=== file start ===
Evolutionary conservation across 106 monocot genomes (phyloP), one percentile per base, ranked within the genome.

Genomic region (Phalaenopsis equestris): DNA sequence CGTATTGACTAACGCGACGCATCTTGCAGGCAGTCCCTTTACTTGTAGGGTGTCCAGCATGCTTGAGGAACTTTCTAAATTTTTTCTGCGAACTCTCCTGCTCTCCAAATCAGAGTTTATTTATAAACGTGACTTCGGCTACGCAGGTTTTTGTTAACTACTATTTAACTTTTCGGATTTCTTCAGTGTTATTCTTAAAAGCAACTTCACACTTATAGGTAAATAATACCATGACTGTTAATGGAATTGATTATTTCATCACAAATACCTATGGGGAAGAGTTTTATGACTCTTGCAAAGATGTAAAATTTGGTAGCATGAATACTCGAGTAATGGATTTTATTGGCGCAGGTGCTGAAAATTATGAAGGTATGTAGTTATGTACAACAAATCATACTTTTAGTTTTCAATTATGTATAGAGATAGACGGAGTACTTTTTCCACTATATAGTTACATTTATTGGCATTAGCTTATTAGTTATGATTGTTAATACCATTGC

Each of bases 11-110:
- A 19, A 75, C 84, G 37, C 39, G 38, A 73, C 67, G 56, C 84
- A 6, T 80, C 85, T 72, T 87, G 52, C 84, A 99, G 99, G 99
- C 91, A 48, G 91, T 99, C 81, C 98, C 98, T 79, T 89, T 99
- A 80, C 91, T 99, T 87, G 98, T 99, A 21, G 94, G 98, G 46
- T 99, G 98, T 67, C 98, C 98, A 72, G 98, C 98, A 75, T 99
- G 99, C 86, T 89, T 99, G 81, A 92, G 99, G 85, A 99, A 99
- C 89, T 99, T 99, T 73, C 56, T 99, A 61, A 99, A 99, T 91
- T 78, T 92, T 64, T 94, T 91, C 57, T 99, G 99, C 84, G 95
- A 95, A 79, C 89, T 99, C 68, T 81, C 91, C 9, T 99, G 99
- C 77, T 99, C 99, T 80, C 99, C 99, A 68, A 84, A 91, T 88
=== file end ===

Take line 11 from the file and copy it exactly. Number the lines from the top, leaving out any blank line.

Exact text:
- T 78, T 92, T 64, T 94, T 91, C 57, T 99, G 99, C 84, G 95